A curious thing happens to breed standards over time. Some get shorter, some get longer, some have old words substituted with new-and-improved words, and in some standards, words are omitted altogether. A few terms fall out of fashion or are removed because they no longer apply to a breed that has improved over time.
We can’t say which of the aforementioned reasons is why the Bull Terrier’s AKC breed standard from 1929 had as one of its disqualifications a “pig-jaw,” and that the current one (approved in 1974) doesn’t, but we still wanted to know what a pig jaw is (and for anyone wondering, the other DQ from 1929 included a wall-eye, a wholly flesh colored nose, and a tail carried over the back).
The ideal Bull Terrier skull is unique in dogdom. Its deep and smooth shape is similar to an egg and filled completely, a surface devoid of hollows or indentation, but in 1929, the word, “egg,” didn’t appear once. That old standard wrote that “when viewed from above the skull should taper gradually and merge into the muzzle without break in the line.” It added that there “should be a slight indentation down the middle but without ‘stop’ and without noticeable brow.”
It took some sleuthing, and we came upon an interesting factoid. Be forewarned that we were unable to verify the veracity of this claim, but it maintained that the Afrikaan’s name for the Bull Terrier was Varkhond which means pig-dog, and not because of any resemblance to a pig, but because cross-bred bull terriers were used in the past for bush-pig and warthog hunting in South Africa, particularly in the Eastern Cape. Underscore “crossbred.”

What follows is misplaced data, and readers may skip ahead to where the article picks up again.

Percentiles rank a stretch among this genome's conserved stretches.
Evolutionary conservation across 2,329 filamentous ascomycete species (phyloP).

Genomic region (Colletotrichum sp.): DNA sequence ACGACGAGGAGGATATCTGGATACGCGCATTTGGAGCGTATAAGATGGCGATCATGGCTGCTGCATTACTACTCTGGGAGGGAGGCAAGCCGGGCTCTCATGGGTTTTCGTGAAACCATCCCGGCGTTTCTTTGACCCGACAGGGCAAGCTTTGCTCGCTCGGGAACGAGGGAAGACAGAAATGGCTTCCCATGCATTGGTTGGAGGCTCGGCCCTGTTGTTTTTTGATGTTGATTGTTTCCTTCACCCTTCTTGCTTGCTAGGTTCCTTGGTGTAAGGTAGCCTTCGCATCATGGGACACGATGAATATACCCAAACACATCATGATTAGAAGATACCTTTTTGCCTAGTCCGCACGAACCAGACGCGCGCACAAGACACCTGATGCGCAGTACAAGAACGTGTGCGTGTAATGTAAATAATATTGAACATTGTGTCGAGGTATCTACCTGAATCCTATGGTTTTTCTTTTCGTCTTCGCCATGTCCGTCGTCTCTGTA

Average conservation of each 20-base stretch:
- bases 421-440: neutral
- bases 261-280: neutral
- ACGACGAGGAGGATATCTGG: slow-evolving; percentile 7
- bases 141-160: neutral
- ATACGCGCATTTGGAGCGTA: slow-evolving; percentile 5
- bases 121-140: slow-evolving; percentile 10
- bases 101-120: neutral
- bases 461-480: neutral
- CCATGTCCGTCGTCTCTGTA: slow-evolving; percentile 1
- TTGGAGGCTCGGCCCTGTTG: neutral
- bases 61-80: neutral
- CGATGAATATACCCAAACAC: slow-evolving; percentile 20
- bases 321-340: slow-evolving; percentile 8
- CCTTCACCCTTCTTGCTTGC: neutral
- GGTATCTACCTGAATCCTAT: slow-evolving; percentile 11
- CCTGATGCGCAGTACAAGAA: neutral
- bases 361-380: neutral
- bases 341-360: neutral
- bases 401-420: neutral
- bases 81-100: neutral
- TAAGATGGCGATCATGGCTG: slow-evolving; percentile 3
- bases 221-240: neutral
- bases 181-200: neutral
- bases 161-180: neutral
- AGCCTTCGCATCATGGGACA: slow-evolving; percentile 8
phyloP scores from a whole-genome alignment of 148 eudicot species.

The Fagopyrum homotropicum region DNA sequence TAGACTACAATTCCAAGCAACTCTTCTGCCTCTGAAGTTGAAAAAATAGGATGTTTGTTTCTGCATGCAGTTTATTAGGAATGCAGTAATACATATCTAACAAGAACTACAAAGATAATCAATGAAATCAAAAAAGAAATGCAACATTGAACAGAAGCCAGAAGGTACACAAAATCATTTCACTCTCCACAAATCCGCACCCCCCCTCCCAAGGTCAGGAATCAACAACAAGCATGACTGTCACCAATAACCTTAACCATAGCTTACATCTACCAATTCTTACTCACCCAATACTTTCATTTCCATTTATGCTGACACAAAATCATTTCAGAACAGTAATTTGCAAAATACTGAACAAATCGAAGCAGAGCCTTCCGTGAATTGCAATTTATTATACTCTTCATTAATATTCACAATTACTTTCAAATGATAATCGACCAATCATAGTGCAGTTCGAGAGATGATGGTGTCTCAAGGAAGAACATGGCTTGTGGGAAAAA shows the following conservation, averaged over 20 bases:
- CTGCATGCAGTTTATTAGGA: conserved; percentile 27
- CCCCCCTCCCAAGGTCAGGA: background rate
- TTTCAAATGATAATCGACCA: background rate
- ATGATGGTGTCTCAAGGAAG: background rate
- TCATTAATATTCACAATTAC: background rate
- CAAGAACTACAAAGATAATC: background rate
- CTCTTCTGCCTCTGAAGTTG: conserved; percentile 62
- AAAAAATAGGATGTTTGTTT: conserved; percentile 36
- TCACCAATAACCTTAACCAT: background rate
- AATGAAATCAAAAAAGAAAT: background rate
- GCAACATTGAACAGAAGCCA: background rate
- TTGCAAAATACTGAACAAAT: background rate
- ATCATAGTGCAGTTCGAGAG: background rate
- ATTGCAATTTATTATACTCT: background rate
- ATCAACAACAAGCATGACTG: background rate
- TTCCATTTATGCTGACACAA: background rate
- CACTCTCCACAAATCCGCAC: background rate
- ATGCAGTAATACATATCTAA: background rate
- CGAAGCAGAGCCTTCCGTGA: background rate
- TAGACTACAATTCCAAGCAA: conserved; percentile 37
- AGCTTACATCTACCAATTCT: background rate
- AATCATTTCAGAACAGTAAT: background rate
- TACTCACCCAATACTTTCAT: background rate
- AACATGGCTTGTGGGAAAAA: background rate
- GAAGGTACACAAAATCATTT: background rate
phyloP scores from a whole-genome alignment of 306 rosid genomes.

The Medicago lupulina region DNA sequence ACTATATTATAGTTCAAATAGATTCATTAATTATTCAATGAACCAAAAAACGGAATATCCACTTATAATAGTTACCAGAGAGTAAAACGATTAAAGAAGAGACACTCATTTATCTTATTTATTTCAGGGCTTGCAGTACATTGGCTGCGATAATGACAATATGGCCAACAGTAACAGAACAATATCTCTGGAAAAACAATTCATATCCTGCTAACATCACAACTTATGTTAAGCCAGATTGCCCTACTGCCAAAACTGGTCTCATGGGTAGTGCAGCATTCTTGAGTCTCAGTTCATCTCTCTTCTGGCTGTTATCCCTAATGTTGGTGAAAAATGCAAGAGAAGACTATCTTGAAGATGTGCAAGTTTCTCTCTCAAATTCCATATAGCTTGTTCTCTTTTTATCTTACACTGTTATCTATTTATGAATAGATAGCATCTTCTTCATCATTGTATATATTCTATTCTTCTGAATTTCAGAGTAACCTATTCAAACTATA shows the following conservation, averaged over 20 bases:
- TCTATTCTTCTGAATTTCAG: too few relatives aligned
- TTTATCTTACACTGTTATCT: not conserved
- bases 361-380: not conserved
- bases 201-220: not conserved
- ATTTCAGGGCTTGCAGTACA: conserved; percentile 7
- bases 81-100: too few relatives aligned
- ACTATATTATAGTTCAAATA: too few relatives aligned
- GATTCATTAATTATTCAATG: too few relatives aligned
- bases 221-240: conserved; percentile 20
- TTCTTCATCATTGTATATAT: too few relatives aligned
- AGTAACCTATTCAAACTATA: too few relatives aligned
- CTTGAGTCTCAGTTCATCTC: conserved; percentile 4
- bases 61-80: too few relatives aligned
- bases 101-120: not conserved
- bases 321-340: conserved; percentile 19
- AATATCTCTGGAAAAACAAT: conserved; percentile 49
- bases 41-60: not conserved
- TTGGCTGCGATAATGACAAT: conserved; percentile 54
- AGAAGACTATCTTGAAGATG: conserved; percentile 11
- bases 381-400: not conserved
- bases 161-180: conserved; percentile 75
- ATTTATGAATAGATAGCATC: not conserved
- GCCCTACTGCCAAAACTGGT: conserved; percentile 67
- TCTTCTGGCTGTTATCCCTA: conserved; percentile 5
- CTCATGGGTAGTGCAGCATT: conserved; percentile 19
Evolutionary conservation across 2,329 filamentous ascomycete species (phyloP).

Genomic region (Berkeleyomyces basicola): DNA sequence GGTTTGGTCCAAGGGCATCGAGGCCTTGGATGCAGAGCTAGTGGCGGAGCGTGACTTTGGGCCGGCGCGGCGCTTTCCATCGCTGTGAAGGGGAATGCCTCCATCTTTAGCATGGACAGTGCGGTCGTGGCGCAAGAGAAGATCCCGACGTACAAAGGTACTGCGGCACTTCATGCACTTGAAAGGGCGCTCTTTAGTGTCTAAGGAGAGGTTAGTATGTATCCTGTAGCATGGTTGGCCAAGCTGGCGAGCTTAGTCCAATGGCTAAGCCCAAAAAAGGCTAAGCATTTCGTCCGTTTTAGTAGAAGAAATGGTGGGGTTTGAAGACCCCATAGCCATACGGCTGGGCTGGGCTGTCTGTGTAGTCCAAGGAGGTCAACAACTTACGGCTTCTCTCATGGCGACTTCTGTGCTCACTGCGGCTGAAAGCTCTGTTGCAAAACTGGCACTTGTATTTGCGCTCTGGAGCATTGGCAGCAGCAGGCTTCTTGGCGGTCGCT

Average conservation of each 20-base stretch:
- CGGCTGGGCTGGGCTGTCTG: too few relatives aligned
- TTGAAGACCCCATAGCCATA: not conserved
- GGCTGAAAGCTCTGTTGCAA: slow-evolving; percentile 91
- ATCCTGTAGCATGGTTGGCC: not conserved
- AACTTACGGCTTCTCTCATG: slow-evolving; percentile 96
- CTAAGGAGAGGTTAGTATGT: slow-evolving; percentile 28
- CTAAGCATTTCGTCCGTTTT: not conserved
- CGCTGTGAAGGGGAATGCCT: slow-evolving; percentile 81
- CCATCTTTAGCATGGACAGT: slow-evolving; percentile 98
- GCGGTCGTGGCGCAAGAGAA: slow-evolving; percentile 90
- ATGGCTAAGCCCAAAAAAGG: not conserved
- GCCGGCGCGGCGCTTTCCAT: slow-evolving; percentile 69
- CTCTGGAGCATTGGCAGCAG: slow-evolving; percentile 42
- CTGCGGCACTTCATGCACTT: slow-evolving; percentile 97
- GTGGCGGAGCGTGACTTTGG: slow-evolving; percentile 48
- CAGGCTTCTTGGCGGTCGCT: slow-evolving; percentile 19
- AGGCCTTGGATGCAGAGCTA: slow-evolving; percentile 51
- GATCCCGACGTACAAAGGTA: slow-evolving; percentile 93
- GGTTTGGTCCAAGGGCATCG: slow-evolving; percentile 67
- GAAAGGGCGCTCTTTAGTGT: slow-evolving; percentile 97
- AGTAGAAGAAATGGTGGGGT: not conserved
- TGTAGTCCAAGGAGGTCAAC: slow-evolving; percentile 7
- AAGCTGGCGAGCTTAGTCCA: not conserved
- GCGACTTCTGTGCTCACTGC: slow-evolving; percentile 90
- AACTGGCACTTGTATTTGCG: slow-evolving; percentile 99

One site writes that when a Bull Terrier has a small, snipey head and an overly short and narrow jaw, it’s often referred to as a pig jaw. Another opines that an overshot bite, uncommon in the breed, has been referred to as a “pig jaw,” typically the result of retained baby teeth, minor discrepancies in the rate of jaw growth, or trauma.
We also learned (parenthetically) that because white Bull Terriers have marvelous large, pink ears that reminded some people of pig ears, it one lead to a breed nickname—“pig dog,” but this isn’t the same thing at all. We found the following helpful image on a breed forum that was posted almost eight years ago, and we would very much like to credit the original source. Our own efforts keep taking us back to Pinterest where the image is unattributed:
We are fond of this breed, one that is as far removed from our chosen breed as is possible, but there is a a lot to admire about the Bull Terrier, and we are unabashed fans. As we are also partial to pigs, we aren’t offended at a few comparisons. That said, a Bull Terrier with a “pig jaw” as described really has a different look from what most of us have come to like in the breed. That we, ourselves, have never seen this in a modern Bull Terrier is surely a testament to the breeders.
As for our top image, we found it unattributed on Pinterest, and will happily credit it upon receipt of information